The Whys and Whats of God

The Whys and Whats of God May 2, 2012

Her boy was 14 when he was killed in an accident.

He grabbed for a gun that his friend was showing him.

“We didn’t have guns in our house,” she says. “But he was always fascinated by guns.”

He asked his friend to let him hold it. Then he reached for the gun. It discharged and the bullet went through his eye, killing him instantly.

She told me that, calmly, without shedding any tears.

It’s been a long time now, she says, but, still, it feels like yesterday.


I noticed her tears during the reading.

Odd, I thought, this story of Karly usually elicits laughter, and nods of recognition.

Afterwards, the woman walked across the room and took me by the hand. Then she led me to a  mural on the wall of the Child Abuse Center.

“This is him,” she said, pointing to the handsome man painted into the country scene.

Beaten over the head with an axe that he handed himself to the man who did the killing.

“When you read that part about the jellybeans?”


“He had a  toy just like that. Several, in fact. He loved them.”

Had the killer just asked for his help, the dead man would have gladly give him the thousands of dollars in the till, she said.

But the killer never asked.

Instead, he whacked him and took the change that was in his pocket. Hardly anything at all.

“I have stories to tell, yet,” she said.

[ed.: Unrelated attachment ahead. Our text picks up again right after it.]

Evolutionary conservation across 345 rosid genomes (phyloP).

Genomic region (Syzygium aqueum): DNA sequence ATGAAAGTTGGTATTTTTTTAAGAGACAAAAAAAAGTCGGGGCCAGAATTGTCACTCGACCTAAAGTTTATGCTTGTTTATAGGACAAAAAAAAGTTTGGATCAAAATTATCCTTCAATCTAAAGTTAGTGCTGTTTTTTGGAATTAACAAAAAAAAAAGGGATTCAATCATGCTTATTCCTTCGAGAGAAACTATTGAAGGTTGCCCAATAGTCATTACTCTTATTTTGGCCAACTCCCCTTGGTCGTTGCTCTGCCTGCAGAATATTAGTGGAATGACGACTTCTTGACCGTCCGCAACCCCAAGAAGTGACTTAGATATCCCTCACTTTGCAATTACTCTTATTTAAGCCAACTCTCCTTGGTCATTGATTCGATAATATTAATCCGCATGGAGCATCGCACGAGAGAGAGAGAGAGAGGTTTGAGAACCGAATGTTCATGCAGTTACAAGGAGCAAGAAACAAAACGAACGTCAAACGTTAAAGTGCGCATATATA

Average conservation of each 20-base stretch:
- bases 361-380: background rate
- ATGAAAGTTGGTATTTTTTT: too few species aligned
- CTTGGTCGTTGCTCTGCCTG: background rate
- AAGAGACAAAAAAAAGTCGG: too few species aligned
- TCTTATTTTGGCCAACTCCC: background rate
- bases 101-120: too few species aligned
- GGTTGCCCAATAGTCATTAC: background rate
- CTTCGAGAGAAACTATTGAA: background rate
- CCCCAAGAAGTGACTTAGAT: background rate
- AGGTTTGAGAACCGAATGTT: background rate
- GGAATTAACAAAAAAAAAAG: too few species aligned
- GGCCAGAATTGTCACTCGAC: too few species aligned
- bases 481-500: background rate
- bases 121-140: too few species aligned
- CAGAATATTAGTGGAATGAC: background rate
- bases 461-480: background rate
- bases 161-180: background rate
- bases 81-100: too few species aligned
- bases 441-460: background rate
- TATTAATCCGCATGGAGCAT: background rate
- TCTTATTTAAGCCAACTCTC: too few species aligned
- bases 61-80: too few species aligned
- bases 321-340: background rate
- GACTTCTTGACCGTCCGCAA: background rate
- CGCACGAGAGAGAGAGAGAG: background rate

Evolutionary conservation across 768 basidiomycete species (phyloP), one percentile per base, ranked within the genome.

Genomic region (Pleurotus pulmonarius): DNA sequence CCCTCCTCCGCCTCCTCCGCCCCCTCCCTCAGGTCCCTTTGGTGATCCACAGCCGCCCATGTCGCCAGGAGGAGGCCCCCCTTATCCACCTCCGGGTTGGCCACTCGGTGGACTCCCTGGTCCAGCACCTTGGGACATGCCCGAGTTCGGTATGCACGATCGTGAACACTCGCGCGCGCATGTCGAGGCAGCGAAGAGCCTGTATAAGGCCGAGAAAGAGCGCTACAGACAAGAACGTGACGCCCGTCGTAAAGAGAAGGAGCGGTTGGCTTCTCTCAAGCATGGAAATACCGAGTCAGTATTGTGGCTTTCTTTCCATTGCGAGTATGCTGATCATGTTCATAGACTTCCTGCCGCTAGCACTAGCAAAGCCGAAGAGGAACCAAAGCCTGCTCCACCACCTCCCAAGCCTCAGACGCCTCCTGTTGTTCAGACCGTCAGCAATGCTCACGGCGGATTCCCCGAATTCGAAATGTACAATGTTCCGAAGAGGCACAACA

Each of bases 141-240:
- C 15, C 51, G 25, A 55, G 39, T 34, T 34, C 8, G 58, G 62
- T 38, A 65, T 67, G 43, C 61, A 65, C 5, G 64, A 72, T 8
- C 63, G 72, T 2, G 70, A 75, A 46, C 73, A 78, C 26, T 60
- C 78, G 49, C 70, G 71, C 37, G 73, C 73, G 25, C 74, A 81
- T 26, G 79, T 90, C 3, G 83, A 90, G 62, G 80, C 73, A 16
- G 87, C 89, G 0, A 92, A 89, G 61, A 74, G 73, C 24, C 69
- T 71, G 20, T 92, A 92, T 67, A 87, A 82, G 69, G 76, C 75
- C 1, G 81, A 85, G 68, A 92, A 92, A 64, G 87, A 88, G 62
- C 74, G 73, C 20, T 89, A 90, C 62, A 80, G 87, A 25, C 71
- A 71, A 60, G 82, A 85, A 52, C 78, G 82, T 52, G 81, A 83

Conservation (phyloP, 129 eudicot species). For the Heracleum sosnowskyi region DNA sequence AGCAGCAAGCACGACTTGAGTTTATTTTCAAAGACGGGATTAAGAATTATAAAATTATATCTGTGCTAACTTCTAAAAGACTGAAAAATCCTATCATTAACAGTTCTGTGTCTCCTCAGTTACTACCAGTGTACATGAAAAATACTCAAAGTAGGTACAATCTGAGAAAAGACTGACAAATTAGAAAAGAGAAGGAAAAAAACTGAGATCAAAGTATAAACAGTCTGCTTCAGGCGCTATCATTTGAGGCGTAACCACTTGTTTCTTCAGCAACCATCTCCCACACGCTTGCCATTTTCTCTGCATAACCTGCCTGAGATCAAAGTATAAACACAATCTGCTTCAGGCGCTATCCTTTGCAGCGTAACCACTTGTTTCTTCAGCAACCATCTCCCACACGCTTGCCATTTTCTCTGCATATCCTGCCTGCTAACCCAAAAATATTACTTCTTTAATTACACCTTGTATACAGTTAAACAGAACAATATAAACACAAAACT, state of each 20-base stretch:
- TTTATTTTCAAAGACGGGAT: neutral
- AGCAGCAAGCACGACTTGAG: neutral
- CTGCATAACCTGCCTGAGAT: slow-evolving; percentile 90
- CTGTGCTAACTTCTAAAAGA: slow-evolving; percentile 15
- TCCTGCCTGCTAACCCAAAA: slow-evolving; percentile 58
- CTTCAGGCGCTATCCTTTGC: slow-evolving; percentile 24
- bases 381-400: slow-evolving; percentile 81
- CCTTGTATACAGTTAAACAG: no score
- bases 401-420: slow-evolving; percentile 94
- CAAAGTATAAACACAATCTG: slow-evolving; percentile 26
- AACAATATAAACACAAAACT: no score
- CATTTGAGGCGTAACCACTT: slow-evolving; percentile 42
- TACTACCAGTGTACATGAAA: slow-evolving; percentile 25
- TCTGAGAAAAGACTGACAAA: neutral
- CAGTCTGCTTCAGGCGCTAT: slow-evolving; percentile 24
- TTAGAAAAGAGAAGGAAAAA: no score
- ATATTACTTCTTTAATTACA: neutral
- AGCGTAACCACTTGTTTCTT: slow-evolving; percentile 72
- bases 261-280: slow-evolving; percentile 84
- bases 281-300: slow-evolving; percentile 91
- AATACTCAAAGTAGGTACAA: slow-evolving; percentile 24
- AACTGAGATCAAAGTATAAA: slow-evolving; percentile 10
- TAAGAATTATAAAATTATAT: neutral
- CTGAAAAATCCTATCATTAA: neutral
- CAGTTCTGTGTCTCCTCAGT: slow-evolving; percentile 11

He beat her mama and the kids nearly everyday.

This stepfather of hers.

You could tell when he was going to do the beating, she said. He would twist his left forearm with his right and and then run that same hand through his hair over and over again, like he was winding up for the pitch that would knock them flat.

Her brother took the brunt of the abuse.

It’s been decades now.

She cries still.


She was 10 when they brought her in for an interview.

She thought they were a nice bunch of people.

“Y’all talked to me first,” she said.

Made her feel like she mattered for something more than what her body could produce.

She was 10 and pregnant with her father’s babe.


She can’t get pregnant.

Not yet anyway.

And it hurts when all around you your girlfriends are taking to Facebook or Twitter announcing their bundles of joy are on the way.

Or when you read about the ways in which others abuse children that you would give anything to love.